I did not mean to skip last week; I had a poem all picked out and everything and somehow time just got by me. Some of you out there in ether-reading-land enjoy formal poems, so here’s one. I do, too, FYI. Here’s a sestina, do we all remember what a sestina is? I can remember reading my first one. It could have been sophomore year in HS, when we did American lit, but somehow I remember it being senior year with the irrepressibly strange Nancy Baxter. I say strange with love, as you’re all aware. It was an Elizabeth Bishop sestina, but not "One Art." Something about a book, a teakettle, a cabin, and a stove? Engel? Bradshaw? Any help here? I know, I know, I could google it, but that’s no fun.
And I remember in that class, really taking the sestina apart, line by line, and learning the rules for it by looking at how it was put together. They are devilishly hard to write — we then had to try one of our own. And though I didn’t get how the one we were reading made sense, I can tell you my own made even less. Sestinas don’t rhyme, of course, or, I should say, they needn’t rhyme. But they do have tons of internal rhyme because of the form’s dictates. They also have an internal logic, and when done well, an incantatory thematic repetition. Does anyone want to put their inductive reasoning skills to work and suss out the rules of a sestina based on this one example?
Today’s poem is by Raych Jackson, a poet, playwright, and educator in Chicago. She’s apparently big on the live poetry scene; if you’re into more than one medium check out her readings/spoken word at Button Poetry. What I like about the poem below is that, like a great rock ‘n roll album, it impresses as much on side B — possibly more — as on side A. Perhaps that has to do with the accretion of symbolic meaning through repetition of the totem words. I thought she hit her stride in stanza 4 and I was mesmerized from then on. Have a great week! -ed.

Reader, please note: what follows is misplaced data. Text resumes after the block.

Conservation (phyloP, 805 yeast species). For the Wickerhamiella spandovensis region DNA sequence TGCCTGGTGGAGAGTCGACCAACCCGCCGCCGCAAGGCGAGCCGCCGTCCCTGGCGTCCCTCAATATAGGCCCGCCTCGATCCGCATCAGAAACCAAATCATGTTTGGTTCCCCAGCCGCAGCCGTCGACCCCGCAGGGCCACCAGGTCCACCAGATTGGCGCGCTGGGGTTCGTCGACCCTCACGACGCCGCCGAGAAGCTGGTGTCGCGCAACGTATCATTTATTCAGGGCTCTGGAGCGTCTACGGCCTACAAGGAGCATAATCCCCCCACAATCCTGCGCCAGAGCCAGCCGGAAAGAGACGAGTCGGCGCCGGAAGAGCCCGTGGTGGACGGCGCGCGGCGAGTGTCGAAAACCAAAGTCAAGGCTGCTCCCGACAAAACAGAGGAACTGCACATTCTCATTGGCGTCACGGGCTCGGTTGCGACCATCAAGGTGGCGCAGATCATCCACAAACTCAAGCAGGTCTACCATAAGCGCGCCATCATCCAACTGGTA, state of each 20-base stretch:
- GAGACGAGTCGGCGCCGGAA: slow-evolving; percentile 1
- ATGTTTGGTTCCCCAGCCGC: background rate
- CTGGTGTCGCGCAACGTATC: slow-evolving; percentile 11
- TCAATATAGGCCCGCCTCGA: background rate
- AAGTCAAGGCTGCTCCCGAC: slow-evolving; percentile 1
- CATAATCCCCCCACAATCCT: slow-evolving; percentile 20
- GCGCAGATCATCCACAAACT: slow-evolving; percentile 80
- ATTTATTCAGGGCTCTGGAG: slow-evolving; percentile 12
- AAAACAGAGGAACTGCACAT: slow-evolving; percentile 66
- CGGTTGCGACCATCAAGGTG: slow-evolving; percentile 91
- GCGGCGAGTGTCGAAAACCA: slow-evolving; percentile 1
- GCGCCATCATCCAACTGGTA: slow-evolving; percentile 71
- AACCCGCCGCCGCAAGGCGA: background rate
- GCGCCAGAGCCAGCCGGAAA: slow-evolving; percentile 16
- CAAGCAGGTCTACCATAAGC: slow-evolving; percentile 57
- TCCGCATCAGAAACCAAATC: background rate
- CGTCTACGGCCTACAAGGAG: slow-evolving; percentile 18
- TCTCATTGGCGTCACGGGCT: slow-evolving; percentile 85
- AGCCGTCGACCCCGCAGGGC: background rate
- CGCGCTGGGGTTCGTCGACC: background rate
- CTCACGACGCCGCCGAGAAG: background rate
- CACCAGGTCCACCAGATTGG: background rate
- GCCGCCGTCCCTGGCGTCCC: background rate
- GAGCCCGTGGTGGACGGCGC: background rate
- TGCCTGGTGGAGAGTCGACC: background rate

A SESTINA FOR A BLACK GIRL WHO DOES NOT KNOW HOW TO BRAID HAIR
Your hands have no more worth than tree stumps at harvest.
Don’t sit on my porch while I make myself useful.
Braid secrets in scalps on summer days for my sisters.
Secure every strand of gossip with tight rubber bands of value.
What possessed you to ever grow your nails so long?
How can you have history without braids?
A black girl is happiest when rooted to the scalp are braids.
She dances with them whipping down her back like corn in winds of harvest.
Braiding forces our reunions to be like the shifts your mothers work, long.
I find that being surrounded by only your own is more useful.
Gives our mixed blood more value.
Solidifies your place with your race, with your sisters.
Your block is a layered cake of your sisters.
Force your lips quiet and sweet and they’ll speak when they need to practice braids.
Your hair length is the only part of you that holds value.
The tallest crop is worshipped at harvest.
So many little hands in your head. You are finally useful.
Your hair is yours, your hair is theirs, your hair is, for a black girl, long.
Tender-headed ass won’t last ’round here long.
Cut your nails and use your fists to protect yourself against your sisters.
Somehow mold those hands useful.
You hair won’t get pulled in fights if they are in braids.
Beat out the weak parts of the crops during harvest.
When they are limp and without soul they have value.
If you won’t braid or defend yourself what is your value?
Sitting on the porch until dark sweeps in needing to be invited, you’ll be needing long.
When the crop is already used what is its worth after harvest?
You’ll learn that you can’t ever trust those quick to call themselves your sisters.
They yearn for the gold that is your braids.
You hold on your shoulders a coveted item that is useful.
Your presence will someday become useful.
One day the rest of your body will stagger under the weight of its value.
Until then, sit in silence in the front with your scalp on fire from the braids.
I promise you won’t need anyone too long.
One day you will love yourself on your own, without the validation of sisters.
No longer a stump wailing for affection at harvest.